Will my joy as a writer come only from chasing a sale or sailing into an imaginary world? Will I find my joy in a factor I cannot control, a sale, versus the factor I have some control over, the ability to whisk readers away on a voyage? When I chose to find my joy in the ‘sail’, the joy of writing and creating a story, all the questions and doubts ceased. Of course as a career author I want my books to sell. How else will readers read them? But obsessing over a sale, like comparing your achievements to another author’s, kills creativity. I have learned that writing isn’t a quick trip, but a journey, and sometimes a rocky one at that. But if you hold on to the joy that brought you to writing to begin with, you’re so much more likely to enjoy smooth sailing.

How do you hold on to the joy of writing during those bumpy times?

Jessie Daniels moved to Phillips Village for a fresh start. After a bad breakup and her parents selling the family home, she’s ready to put down roots somewhere new. It was love at first sight when she visited Phillips Village and a offer to work with animals at the town shelter are all she needs to make the move. After seven months in town, she’s enjoying living in the apartment in the Phillips House and devoting all her time to the animals who need her. Just as she’s forgetting the incident that led her to break off her engagement, Mark Sherman shows up and disrupts her peaceful single loving life.

Mark Sherman will do whatever it takes to get back in his father’s good graces, after breaking an engagement that cost his father a merger between the company and his ex-fiancĂ©’s family company. He plans on being all business when he goes back to Phillips Village to clean out and sell his grandmother’s cottage. The sweet memories of his childhood summers with his grandmother hit him harder than he expected. He’d also vowed not to get involved with another woman. When a stubborn basset hound finds its way into his truck, he has no choice but to bring along to the house where he’s rented an apartment. When he meets fellow tenant Jessie Daniels, he knows he’s in deep.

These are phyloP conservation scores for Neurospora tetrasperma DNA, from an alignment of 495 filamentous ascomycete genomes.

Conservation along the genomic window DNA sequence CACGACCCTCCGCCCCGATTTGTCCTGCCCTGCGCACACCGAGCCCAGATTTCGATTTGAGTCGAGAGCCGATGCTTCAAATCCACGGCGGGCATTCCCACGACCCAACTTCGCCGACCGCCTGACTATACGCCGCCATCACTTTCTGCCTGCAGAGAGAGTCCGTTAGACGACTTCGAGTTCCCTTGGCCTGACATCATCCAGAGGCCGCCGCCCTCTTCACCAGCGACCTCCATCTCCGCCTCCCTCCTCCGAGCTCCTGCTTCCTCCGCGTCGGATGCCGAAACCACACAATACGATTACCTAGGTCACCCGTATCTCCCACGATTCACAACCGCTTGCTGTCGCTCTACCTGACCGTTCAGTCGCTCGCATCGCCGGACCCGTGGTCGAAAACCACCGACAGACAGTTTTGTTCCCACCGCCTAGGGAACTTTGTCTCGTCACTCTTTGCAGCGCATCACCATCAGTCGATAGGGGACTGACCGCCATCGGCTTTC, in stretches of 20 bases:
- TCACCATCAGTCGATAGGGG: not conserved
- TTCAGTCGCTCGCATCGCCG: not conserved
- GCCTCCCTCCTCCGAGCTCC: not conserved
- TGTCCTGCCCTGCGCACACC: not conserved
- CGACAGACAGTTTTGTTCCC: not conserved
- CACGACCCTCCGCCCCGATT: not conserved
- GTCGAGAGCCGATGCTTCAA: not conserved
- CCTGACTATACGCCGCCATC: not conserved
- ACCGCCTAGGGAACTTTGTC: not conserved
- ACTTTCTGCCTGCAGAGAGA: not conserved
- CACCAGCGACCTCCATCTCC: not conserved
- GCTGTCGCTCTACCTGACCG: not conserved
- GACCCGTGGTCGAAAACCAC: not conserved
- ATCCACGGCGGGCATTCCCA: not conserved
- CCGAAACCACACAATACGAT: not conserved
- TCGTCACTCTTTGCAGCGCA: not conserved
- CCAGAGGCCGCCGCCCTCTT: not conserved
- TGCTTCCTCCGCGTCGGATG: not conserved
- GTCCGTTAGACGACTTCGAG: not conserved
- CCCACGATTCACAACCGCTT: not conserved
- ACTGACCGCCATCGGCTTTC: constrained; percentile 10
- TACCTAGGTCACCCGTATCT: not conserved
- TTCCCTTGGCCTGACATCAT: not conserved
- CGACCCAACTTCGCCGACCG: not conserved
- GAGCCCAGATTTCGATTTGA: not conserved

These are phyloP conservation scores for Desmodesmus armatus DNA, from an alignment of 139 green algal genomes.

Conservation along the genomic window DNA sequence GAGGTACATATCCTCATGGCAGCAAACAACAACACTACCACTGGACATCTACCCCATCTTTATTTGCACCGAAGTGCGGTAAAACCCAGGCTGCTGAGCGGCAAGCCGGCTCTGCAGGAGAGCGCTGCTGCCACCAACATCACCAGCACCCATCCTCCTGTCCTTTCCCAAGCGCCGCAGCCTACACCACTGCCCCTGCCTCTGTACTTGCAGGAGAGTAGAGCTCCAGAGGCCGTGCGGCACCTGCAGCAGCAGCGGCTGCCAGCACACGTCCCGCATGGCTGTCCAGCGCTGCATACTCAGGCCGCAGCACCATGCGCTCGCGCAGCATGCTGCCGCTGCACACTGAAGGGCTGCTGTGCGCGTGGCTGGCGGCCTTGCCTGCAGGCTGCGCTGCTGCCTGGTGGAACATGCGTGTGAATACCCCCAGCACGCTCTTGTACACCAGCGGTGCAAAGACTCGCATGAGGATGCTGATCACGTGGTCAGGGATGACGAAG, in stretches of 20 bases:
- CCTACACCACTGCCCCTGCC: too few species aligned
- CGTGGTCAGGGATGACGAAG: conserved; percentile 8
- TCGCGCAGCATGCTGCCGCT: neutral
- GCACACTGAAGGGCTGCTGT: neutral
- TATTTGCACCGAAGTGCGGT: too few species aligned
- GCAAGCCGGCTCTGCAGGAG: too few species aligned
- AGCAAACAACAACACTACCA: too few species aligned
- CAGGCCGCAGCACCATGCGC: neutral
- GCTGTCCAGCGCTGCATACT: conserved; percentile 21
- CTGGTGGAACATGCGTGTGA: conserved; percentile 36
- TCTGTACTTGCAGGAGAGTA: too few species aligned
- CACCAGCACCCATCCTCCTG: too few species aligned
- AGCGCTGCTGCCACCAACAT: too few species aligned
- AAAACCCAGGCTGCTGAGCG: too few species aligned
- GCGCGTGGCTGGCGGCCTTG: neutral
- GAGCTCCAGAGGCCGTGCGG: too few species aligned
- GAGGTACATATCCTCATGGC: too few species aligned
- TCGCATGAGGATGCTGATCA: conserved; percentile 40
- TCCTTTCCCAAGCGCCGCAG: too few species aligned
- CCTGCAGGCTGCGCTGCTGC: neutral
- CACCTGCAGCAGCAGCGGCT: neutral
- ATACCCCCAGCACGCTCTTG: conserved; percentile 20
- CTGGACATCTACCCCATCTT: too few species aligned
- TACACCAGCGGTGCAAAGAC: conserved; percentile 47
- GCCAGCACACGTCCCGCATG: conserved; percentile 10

Is it the magic he’d always believed surrounded Grandma Lettia’s cottage or the sweet little basset hound that seems to be pulling he and Jessie closer together?

Amazon Buy Link Howls and Hearts

Christina Lorenzen started writing as a young teen, jotting stories in wire ring composition notebooks. Her first typewriter made it faster to get all those stories out of her head and down on paper. Her love of writing has sustained her through a myriad of jobs that included hairdresser, legal secretary, waitress and door-­to-door saleswoman.

Luckily for her, writing proved to be successful and a lot less walking than going door to door. Howls and Hearts is her eighth book. Christina is busy working on her next novel. When she isn't writing or reading, she can be found walking her dog, talking to her herd of cats and spending time with her family.

Readers can connect with Christina at: